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Working when ill is ‘a false economy’

New sick-leave policies are pressuring staff to work while they’re ill, the Annual Representative Conference heard.

The National Group of Regional Safety Reps pointed out that many NHS employers are revising their policies to allow inappropriate use of the Bradford Index. The index monitors individual staff sickness levels, by scoring each episode of sickness according to a number of set factors.

The score triggers management action when it reaches a defined threshold. This not only causes stress to employees but also encourages them to bring sickness into the workplace, said safety rep Kath Stott, of Cheshire, Mersey and Isle of Man.

‘Making staff work when they’re ill is bad practice and a false economy,’ she added.

All but two of the delegates voted for the CSP to provide guidance to managers, stewards and safety reps on the appropriate use of trigger mechanisms.
Janet Wright

Axing of code will promote two-tier employment

Conference deplored the axing of a ‘two-tier’ code designed to protect new recruits into outsourced public services.

Delegates unanimously called for the CSP to oppose the drop in employment standards, and to provide briefing materials for members who wished to lobby their MPs — particularly those in marginal seats.

The code, negotiated with the TUC, stipulated that new employees’ terms and conditions should be no less favourable than those of staff who had been transferred from the public service. It was axed to facilitate competition among private firms.

‘In my experience, employing new staff on worse pay, terms and conditions is hardly motivating to the workforce,’ said Alex Mackenzie, of the national group of regional stewards.

The contracting out of cleaning services had led to a dramatic rise in the number of hospital-acquired infections, she said.

Seconding the motion, regional safety rep Julia Tabrah said that offering worse pay to new employees was a false economy.

‘If they don’t feel valued they will leave, putting more pressure on the remaining staff,’ she said. ‘Staff will be reluctant to move into posts, which will slow down the job escalator. And it could easily result in bullying and negative behaviour.’
Janet Wright

Core placements suffer

Student clinical placements are getting harder to find as privatisation starts to bite in the NHS, the Annual Representative Conference heard.

With increasing use of private sector providers in the NHS, the diversity and quality of undergraduate placements may be adversely affected, the British Association of Chartered Physiotherapists in Amputee Rehabilitation (BACPAR) told delegates.

In some areas, students are doing specialist placements because none are available in core areas such as respiratory, musculoskeletal or orthopaedic physiotherapy, Hannah Slack of BACPAR said.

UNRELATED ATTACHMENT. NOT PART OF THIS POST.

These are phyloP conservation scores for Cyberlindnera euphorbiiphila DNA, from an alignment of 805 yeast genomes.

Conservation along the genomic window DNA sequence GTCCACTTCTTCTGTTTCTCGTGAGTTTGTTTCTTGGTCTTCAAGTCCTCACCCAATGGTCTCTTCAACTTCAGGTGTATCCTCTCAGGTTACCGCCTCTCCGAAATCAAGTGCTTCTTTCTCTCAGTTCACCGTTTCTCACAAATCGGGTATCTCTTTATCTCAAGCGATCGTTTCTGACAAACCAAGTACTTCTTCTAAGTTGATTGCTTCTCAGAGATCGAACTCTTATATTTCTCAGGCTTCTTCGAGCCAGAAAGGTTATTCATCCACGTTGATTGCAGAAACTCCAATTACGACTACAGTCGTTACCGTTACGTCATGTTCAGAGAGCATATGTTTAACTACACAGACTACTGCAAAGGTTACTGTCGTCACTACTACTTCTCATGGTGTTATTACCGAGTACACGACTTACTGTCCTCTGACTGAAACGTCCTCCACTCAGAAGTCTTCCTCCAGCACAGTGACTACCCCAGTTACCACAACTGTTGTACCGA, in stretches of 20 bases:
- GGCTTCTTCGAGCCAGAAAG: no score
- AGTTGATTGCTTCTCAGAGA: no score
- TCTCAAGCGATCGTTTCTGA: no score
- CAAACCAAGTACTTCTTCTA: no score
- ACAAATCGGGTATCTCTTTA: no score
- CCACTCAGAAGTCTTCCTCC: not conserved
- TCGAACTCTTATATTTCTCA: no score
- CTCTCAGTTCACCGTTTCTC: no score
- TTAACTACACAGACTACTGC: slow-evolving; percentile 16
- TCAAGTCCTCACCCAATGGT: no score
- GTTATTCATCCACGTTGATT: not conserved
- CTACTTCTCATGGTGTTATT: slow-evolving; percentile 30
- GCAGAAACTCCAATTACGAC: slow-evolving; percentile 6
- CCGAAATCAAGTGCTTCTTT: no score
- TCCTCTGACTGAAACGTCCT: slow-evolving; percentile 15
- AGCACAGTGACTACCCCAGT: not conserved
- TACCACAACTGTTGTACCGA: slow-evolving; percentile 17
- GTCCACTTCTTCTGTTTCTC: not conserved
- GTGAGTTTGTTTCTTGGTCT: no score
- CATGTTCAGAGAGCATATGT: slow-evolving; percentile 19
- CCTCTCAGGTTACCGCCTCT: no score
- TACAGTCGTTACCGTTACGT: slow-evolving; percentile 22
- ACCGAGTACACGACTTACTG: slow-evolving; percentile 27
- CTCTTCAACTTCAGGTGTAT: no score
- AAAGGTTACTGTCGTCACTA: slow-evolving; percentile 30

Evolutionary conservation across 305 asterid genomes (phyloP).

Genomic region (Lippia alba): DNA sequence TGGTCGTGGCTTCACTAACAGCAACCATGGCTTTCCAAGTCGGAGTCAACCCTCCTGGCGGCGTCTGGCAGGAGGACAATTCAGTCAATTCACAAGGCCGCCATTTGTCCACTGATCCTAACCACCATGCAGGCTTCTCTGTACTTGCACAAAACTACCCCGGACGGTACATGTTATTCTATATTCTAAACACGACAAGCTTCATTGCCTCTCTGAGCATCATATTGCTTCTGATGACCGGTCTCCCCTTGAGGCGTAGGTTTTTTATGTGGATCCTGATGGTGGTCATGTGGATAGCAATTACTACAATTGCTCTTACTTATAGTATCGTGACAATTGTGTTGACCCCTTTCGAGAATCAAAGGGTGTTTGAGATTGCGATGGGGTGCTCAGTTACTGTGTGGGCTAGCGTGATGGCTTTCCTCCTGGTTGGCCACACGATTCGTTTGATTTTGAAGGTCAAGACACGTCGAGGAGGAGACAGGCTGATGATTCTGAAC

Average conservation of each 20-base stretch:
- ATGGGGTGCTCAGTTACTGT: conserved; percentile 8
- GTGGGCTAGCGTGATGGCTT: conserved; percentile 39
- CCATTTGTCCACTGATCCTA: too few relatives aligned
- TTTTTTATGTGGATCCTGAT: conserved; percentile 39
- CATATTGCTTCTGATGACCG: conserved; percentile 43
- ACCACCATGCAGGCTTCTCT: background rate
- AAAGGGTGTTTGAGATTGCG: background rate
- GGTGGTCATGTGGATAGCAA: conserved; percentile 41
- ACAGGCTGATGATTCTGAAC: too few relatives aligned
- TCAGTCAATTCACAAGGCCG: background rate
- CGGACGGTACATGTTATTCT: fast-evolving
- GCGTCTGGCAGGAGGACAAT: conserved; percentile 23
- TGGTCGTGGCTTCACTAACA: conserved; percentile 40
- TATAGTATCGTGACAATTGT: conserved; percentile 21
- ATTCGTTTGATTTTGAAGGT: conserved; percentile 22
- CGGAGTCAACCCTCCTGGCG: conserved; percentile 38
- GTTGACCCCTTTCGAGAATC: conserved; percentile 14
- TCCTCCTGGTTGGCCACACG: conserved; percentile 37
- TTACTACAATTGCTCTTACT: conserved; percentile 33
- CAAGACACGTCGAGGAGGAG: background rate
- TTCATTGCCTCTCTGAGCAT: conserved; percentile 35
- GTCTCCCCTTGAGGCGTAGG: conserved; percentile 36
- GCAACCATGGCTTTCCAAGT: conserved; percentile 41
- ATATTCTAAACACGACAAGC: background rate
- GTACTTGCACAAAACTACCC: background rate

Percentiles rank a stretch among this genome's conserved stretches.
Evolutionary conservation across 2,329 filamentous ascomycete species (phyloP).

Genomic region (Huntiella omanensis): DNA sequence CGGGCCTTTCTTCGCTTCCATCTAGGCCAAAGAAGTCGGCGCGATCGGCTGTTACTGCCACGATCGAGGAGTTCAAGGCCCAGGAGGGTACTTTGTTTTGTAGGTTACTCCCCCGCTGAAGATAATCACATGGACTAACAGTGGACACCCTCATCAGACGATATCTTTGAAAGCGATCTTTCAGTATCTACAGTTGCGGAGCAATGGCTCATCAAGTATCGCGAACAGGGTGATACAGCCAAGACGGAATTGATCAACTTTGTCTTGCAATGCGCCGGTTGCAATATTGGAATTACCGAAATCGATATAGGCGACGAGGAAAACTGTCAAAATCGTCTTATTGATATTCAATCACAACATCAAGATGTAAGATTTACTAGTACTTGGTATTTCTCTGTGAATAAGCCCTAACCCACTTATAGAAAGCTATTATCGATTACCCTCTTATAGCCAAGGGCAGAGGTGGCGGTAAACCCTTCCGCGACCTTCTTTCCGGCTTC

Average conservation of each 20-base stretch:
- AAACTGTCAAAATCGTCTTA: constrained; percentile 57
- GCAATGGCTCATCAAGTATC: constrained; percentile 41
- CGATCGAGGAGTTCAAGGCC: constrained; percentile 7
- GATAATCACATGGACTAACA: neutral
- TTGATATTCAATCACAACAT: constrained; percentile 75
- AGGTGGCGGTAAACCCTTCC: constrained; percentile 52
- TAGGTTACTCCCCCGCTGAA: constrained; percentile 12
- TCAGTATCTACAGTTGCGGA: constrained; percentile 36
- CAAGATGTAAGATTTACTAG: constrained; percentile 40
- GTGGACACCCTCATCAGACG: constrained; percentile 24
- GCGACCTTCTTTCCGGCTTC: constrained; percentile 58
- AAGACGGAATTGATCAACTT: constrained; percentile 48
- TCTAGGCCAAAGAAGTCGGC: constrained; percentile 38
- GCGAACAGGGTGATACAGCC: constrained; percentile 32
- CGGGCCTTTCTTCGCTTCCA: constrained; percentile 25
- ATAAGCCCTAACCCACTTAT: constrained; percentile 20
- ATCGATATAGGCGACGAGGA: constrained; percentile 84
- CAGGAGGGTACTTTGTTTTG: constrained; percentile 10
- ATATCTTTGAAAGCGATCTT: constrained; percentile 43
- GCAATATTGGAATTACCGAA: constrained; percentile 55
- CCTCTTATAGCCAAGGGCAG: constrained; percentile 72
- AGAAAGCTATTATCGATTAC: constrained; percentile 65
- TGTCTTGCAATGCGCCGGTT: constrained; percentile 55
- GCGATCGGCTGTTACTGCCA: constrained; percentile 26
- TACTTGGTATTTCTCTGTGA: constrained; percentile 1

‘I’ve seen students doing placements in amputee rehabilitation instead.’

Mike Maynard of the Aquatic Therapy Association of Chartered Physiotherapists said ‘transferable skills can only be transferred so far’.

 ‘It’s shocking how many students haven’t had the opportunity to do core placements, and it’s a sad fact that clinical educators have to work harder to ensure that students have a useful placement,’ he said.

Conference unanimously called for the CSP to campaign for a commitment to student placements and professional development to be legally required of all NHS service providers.
Janet Wright

Delegates want training funds to be ring-fenced

Guidelines on clinical excellence are welcome, conference agreed — but the CSP should lobby for training funds to be ring-fenced so physios could meet those targets.

A quarter of members responding to a CSP survey had already seen training budgets reduced ‘significantly’, said South London steward Helen Gifford.

Delegates also called for associates to have better access to training and support for their CPD needs.

‘In-service training is one of the first things to go, certainly for support workers,’ said Jerry Spencer, of the CSP Associates Board. ‘But if we can all access appropriate training, this enhances the team as a whole.’
Janet Wright

ERUS can’t cover students on placements

In a vigorous debate conference rejected a call for the CSP’s Employment Relations and Union Services (ERUS) to support student members on clinical placements.

Matthew Roche, for student executive committee, said help and support from the local steward could improve students’ confidence, continuing professional development, productivity and quality of service.

‘It is not just about problem management, but it could galvanise students and provide inspiration for their future career,’ he said.

Mark Quinn, for the student executive committee, told conference: ‘The key point here is that students are looking for advice, support and help, and that is exactly what we do as physios and what I hope to do.

‘We are the future of physiotherapy, but without advice we are like sheep without a shepherd,’ he said.

Sue Rees, council member, but speaking in a personal capacity, said students generally had honorary contracts with employers when on clinical placements. Students should be directed towards their clinical educators or even their employers’

HR department if there was a problem, she said.

‘We need to be aware of how stretched in their current responsibilities many stewards are, particularly at this time of huge change in England,’ she said.

A call to remit motion 26 to Council was rejected, and the motion itself was not carried.
Graham Clews


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Article Information


Janet Wright & Graham Clews

Issue date

2 March 2011

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